Hay Days committee asks city of Monona for greater financial commitment to event

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By Audrey Posten, North Iowa Times

Hay Days committee chair Teresa Graham said this year’s annual June celebration was a successful one, drawing over 1,000 people to Monona—a 22 to 23 percent increase from 2018. 

“But we need the city’s support to pull it off if this is something you want to continue to grow,” she told the Monona Council at its July 1 meeting.

Financially, the committee is just “scraping the barrel,” Graham said. They fundraised thousands of dollars to put on the event, but, after expenses, only a couple hundred dollars remain for next year.

The city has traditionally provided dumpsters and porta potties for Hay Days, and previously facilitated downtown electrical upgrades.

“We appreciate everything the city’s done. We couldn’t do it without the city guys and [police chief] Jo [Amsden]. There have been no problems,” Graham said, “but we need help with liability insurance.”

All outside vendors have their own liability insurance, but some activities do not. Graham said the liability insurance cost for the tractor pull alone was $650 this year. Add that to plans to include a petting zoo next year, and the total could surpass $1,000.

It’s harder to foot that bill when many attractions request money up front, straining the committee’s cash flow.

“We’re trying new and different things to see what works,” Graham stated, “but we just don’t have the money to go forward.”

Council members and mayor Lynn “Marty” Martinson said they would consider the request to cover the liability insurance if the committee could determine a more precise cost.

Graham said further downtown electrical upgrades would be helpful too. 

“When we’re growing, we’ve had a lot of electricity issues,” she explained. “Anyone with a food truck or game, they don’t like having an extension cord over 100 feet.”

Only one machine can be plugged into the street lights per block, so vendors have utilized businesses to access power.

“It’s taken being very creative with the placement of things,” Graham said. “We were using businesses and blowing their circuits.”

Without changes, said Monona Chamber and Economic Development Executive Director Rogeta Halvorson, “we don’t have any more capacity to add food or games. We want to grow attendance, so we don’t want to not have enough food vendors.”

Hay Days is important, Halvorson noted, in that it draws people from all over the area.

“We’re trying to get the word out. We’re trying to build this,” Graham added.

Council considering UTV usage changes

The council is considering updating the city’s ordinance regarding off-road utility vehicle usage.

“My phone hasn’t stopped ringing,” with people wanting access to more streets, said mayor Martinson.

The ordinance currently says UTVs may be operated on city streets and alleys for:

• snow removal via attached snowplow, blade or snow blower

• gardening or lawn work

• appropriate business purposes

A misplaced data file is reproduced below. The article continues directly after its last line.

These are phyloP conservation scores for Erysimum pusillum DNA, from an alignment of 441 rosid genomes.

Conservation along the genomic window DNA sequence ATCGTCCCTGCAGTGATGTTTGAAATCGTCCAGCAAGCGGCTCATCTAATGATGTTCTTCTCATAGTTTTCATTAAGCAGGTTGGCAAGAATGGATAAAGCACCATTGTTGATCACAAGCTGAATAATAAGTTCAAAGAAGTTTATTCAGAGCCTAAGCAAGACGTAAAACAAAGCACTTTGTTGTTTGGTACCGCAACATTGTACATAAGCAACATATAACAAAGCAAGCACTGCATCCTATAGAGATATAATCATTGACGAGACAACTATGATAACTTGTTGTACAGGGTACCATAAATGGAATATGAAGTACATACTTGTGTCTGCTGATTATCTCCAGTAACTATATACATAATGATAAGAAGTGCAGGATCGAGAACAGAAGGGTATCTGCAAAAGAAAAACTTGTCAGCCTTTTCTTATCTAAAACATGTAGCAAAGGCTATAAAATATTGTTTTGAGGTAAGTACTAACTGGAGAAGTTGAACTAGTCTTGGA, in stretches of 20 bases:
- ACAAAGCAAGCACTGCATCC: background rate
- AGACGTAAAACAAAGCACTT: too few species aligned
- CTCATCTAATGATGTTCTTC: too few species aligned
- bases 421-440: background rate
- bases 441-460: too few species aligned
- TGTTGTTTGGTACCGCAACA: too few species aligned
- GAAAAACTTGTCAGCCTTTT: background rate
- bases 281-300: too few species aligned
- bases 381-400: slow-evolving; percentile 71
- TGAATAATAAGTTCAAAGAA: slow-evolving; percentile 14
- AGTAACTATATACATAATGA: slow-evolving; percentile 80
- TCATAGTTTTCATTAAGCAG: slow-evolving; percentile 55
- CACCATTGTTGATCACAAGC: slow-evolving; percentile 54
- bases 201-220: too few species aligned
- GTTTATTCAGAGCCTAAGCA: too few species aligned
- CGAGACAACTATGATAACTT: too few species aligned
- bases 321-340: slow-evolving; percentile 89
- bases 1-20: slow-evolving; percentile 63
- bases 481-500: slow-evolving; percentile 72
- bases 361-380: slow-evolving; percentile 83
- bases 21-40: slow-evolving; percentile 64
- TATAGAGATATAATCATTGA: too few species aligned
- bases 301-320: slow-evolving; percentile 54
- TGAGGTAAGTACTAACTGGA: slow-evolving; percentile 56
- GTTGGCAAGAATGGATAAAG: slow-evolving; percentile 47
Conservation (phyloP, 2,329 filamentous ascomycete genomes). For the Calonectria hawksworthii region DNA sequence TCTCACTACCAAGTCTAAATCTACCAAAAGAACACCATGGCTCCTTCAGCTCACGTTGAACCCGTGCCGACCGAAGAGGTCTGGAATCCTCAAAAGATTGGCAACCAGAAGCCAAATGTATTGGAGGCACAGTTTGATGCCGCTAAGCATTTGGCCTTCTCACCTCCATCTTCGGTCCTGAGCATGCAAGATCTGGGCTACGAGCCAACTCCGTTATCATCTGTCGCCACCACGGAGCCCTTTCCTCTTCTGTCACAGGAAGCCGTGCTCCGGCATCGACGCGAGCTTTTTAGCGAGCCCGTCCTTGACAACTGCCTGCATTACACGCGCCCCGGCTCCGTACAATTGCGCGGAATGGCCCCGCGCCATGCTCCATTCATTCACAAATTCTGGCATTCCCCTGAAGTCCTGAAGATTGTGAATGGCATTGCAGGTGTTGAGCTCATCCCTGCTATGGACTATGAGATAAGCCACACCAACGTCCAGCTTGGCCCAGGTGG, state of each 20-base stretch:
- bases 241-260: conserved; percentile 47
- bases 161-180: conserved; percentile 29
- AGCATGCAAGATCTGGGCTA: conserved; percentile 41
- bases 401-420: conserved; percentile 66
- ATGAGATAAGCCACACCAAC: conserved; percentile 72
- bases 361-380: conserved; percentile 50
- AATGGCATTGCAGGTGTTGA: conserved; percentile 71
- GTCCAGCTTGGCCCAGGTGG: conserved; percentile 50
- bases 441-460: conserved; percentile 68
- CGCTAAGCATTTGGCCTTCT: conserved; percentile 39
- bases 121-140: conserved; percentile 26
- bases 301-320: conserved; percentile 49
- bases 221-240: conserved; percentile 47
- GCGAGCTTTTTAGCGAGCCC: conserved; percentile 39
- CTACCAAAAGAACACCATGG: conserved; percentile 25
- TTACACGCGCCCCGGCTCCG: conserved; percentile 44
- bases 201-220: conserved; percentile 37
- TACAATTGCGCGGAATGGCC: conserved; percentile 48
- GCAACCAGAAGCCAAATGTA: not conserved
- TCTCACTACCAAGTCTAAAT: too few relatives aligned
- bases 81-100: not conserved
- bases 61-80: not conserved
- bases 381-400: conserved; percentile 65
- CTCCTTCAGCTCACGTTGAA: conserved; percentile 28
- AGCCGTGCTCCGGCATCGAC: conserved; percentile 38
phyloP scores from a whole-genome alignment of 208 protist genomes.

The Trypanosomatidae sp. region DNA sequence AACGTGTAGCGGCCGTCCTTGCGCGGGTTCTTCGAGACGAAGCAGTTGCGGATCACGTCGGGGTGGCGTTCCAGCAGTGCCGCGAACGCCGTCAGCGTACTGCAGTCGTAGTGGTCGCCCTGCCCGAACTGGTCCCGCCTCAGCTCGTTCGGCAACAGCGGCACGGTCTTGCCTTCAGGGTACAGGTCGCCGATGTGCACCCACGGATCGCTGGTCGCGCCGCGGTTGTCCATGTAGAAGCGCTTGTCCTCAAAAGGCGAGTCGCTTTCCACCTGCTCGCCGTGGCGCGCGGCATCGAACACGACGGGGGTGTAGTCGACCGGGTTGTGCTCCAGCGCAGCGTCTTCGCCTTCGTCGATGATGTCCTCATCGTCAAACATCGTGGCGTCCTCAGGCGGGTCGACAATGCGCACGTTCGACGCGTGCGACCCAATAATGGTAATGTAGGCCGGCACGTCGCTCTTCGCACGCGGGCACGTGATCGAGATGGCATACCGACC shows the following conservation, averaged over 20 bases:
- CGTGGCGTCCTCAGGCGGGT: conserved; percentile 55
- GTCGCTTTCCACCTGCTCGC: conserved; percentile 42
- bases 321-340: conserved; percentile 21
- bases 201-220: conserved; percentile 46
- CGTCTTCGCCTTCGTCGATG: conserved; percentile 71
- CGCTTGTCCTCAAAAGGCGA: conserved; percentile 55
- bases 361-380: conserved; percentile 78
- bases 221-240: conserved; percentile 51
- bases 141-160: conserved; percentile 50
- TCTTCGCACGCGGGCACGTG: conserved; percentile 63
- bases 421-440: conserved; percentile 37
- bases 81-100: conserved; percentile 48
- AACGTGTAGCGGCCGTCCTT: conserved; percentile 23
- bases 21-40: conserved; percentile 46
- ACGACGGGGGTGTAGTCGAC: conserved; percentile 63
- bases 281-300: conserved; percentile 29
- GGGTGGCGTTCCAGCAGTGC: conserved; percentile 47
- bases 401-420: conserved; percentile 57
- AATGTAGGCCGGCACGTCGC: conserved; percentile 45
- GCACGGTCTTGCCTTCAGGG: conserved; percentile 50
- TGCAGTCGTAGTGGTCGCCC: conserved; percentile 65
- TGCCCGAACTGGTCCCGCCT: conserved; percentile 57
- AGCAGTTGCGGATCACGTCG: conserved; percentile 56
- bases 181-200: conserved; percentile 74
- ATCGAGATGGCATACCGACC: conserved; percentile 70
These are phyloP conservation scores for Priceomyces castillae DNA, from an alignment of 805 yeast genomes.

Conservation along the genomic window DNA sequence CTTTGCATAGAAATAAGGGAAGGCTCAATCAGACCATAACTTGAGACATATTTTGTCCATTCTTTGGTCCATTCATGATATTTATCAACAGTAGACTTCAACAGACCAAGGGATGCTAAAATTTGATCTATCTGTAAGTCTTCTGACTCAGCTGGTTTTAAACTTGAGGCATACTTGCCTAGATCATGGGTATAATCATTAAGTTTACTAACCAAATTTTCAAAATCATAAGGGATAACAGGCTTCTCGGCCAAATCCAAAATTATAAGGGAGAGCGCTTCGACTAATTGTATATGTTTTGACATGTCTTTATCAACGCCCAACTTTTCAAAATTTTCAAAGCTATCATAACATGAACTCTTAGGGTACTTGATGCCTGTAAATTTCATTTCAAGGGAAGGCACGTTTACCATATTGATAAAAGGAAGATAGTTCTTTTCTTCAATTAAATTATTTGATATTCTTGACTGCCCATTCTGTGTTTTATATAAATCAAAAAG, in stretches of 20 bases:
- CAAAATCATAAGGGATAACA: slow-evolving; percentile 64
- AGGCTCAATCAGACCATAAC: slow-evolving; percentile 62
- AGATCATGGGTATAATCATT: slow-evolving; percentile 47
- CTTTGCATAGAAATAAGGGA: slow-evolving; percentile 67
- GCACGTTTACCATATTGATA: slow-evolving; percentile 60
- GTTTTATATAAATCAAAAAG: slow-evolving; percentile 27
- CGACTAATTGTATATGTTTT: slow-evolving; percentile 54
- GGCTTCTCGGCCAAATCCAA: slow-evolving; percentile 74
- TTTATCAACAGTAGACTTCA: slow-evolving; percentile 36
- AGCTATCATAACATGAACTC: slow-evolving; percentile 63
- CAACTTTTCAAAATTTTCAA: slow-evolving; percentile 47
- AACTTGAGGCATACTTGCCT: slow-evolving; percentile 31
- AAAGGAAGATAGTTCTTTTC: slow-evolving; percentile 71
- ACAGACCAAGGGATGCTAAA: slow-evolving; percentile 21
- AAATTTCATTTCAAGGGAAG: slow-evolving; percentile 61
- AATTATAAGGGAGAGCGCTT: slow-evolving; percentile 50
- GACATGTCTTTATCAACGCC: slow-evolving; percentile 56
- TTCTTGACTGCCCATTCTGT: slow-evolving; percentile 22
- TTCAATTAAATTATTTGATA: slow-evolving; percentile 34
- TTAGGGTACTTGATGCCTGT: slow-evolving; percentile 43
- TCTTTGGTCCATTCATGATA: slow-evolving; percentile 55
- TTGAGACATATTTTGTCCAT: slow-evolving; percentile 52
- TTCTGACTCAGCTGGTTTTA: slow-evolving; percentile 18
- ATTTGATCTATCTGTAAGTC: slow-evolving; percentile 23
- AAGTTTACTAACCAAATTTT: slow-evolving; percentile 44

• special events authorized by the council

•accessing designated county roadways located within and through the city in accordance with the Clayton County Ordinance #1-2017, “Regulations Regarding Off-road Utility Vehicles.”

They cannot be operated on Main Street and Iowa Street or Center Street from West Street to Egbert Street unless in the act of snow removal or in compliance with UTV regulations noted in the code. Drivers may cross these prohibited streets, however, to reach a county road.

“Every town around us, people can drive them,” Martinson said. “There are two stories out there: I have a business and can use it to get to my job, then if I own one I can travel streets to a direct route out of town.”

When the ordinance was last updated in 2017, councilman Dan Havlicek said the intent was to allow use, but keep people off the most heavily-traveled streets. They didn’t want to see UTVs sitting at the post office and other locations around town.

“But when the city changed it, so many people saw it as a free-for-all,” said councilman Preston Landt. “They’re all going to say they’re on their way to Falcon Avenue,” out of town.

Presently, Havlicek said many residents are taking issue with underage drivers flying through town on the UTVs, without wearing helmets or seat belts. Others are taking them to ballgames.

“I just don’t get it,” he quipped. “Take a car.”

Landt said many residents simply aren’t aware of the rules, or don’t understand them. He felt clarification is necessary.

The council agreed taking out “appropriate business purposes” would cut down on some of the abuse.

“What’s a business purpose if not gardening, lawn mowing or snow removal?” Havlicek questioned. “I don’t know what else it would be.”

He said he would also be open to increased access on Main and Iowa Streets. 

“They’re very visible and they can go over the speed limit,” Martinson noted, and a change could get UTVs off the more residential streets.

The council will consider the first reading of the ordinance amendment at an upcoming meeting.

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